Netscape, a subsidiary of media giant AOL Time Warner, has filed a lawsuit against Microsoft alleging anticompetitive practices related to the Windows operating system.
The lawsuit was filed in the U.S. Federal District Court for the District of Columbia, according to a statement from Netscape. Best known for its Netscape Navigator Web browser, Netscape was acquired by America Online Inc. in 1999. AOL in turn merged with Time Warner Inc. last year.
Microsoft's illegal anticompetitive practices were confirmed in a ruling by a federal district court in June 2000 and upheld by a U.S. appeals court in June of last year. Netscape argued in its lawsuit Tuesday that those anticompetitive practices "resulted in harm to competition and antitrust injury to Netscape in particular," the company said in its statement.
The lawsuit is similar to the U.S. government's federal antitrust case against Microsoft, Netscape said. That case centered on a claim that Microsoft abused its monopoly power by cutting deals with PC manufacturers that ultimately hindered sales of Netscape Navigator. The U.S. Department of Justice and nine state attorneys general have reached a tentative settlement in the federal case, but nine other states and the District of Columbia have refused to sign off on the deal and continue to pursue legal action against Microsoft.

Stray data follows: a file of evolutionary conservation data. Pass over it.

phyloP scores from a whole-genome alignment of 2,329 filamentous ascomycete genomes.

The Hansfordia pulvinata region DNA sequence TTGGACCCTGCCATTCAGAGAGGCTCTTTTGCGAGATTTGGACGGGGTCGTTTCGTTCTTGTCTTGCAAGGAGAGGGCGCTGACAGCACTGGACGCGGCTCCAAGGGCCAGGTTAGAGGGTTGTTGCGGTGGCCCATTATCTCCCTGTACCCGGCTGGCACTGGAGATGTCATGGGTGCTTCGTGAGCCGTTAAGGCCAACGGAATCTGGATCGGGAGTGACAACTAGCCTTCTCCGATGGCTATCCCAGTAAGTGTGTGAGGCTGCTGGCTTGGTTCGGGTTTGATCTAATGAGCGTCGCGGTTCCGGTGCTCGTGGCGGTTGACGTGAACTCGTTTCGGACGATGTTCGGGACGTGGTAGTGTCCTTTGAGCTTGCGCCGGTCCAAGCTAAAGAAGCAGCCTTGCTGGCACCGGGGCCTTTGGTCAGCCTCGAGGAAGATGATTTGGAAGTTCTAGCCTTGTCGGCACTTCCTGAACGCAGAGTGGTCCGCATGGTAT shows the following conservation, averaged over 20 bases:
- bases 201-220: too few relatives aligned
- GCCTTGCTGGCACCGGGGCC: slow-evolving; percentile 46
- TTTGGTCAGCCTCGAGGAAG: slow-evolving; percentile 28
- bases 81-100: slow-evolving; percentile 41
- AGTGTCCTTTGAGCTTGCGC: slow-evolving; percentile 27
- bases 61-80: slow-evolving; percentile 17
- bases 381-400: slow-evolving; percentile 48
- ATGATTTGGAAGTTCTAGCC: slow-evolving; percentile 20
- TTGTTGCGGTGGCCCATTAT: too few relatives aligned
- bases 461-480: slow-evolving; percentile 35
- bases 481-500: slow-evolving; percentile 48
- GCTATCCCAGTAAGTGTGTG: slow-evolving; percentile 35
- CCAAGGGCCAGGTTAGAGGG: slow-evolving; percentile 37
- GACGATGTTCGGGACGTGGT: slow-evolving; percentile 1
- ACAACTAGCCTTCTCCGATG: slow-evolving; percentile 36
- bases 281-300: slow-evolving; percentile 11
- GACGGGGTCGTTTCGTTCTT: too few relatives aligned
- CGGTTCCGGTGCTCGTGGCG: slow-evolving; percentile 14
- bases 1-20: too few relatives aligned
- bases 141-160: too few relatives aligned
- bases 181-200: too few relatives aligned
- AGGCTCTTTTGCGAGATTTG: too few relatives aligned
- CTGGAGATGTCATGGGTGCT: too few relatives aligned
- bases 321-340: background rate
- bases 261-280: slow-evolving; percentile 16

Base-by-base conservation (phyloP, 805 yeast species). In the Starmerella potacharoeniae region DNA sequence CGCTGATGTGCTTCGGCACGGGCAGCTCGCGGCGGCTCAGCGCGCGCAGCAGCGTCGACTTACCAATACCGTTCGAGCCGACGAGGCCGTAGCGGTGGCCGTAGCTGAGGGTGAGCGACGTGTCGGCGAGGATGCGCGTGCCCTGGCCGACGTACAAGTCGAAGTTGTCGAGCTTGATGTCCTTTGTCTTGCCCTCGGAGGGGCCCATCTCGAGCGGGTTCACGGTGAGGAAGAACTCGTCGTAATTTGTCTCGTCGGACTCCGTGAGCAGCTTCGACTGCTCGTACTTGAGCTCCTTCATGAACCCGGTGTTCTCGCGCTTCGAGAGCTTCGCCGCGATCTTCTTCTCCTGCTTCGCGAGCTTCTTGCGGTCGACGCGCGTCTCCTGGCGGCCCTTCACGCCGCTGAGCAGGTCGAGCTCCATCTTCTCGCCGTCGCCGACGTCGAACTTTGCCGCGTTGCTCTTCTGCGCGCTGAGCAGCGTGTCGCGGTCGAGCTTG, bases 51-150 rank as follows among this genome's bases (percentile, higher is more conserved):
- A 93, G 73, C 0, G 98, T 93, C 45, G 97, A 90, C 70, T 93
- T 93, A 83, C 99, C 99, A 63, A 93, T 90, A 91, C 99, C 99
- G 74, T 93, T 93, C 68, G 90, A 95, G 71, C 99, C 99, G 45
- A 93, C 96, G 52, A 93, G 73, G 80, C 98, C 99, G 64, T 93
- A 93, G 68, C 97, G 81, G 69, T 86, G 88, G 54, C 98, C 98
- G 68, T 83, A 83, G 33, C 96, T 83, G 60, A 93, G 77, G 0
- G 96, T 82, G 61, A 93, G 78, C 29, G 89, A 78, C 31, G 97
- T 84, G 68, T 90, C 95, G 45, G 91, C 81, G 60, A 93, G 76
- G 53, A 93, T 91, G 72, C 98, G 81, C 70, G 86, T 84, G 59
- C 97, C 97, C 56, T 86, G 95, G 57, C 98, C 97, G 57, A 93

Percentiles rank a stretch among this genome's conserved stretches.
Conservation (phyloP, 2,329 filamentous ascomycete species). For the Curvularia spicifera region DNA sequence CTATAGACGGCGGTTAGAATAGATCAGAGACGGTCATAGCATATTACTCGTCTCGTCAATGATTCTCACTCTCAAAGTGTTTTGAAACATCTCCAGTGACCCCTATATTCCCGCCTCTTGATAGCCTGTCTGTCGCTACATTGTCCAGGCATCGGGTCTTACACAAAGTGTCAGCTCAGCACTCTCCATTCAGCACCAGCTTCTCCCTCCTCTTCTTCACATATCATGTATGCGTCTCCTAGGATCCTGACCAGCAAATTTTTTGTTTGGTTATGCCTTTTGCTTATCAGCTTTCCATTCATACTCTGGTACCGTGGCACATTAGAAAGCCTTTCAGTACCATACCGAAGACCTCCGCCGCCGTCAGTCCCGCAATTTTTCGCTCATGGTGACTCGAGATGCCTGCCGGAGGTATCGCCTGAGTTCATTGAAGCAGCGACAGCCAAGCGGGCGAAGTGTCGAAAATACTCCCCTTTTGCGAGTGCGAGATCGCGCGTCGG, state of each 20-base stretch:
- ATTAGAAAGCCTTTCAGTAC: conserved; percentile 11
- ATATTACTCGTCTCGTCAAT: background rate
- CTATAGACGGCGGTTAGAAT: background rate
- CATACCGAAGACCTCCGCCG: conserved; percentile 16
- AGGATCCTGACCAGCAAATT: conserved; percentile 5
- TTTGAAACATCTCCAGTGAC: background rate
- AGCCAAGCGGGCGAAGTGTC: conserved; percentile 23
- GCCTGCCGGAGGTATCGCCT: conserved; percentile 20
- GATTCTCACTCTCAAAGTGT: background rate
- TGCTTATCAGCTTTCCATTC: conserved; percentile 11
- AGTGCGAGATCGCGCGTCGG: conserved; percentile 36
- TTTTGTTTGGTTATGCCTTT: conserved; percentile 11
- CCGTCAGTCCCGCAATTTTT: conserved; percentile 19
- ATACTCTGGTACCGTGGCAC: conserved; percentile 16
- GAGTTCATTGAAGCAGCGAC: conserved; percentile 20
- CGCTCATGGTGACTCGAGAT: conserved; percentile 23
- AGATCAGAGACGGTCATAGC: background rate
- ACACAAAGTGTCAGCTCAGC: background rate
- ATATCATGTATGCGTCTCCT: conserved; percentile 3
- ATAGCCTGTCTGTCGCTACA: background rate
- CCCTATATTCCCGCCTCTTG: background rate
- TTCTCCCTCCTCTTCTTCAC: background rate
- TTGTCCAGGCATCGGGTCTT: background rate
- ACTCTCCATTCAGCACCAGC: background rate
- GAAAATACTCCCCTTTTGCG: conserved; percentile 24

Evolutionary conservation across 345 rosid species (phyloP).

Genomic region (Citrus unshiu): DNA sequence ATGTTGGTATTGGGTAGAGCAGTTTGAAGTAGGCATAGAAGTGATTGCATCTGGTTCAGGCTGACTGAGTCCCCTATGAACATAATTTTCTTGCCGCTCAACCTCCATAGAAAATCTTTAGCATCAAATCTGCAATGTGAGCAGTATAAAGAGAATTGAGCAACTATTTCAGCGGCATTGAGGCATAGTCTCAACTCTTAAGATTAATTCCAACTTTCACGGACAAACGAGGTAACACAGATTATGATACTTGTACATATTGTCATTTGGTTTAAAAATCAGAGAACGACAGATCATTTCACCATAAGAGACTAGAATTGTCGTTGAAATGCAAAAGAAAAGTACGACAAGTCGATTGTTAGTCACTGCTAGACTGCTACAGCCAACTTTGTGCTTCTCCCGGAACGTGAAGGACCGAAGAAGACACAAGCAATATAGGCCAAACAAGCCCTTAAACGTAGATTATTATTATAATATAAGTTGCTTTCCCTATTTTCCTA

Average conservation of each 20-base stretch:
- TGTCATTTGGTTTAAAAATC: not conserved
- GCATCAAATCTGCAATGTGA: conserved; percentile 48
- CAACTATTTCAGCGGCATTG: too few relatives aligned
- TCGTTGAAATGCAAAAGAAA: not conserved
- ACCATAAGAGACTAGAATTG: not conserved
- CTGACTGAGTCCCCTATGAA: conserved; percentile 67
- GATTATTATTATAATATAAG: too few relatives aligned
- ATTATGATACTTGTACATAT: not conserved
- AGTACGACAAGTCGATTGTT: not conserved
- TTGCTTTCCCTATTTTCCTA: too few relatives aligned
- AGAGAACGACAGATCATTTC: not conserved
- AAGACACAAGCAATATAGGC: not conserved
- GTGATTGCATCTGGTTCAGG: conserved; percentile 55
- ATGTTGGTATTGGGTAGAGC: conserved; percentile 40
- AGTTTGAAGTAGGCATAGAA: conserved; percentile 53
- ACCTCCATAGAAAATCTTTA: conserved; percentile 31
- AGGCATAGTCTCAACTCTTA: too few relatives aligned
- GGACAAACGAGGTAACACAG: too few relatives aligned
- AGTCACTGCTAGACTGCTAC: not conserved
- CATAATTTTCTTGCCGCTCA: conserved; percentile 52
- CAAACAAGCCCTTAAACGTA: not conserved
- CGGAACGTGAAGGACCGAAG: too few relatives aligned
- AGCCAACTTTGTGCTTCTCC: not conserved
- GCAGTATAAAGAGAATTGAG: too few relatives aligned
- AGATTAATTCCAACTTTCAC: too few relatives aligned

Netscape is seeking an injunction against Microsoft and an award of "treble damages," a type of award given in a private antitrust case that would be equal to three times any damages set by a court. The value of the damages and any Microsoft products that might be enjoined from shipping as a result of the suit would be determined by a federal judge, the company said.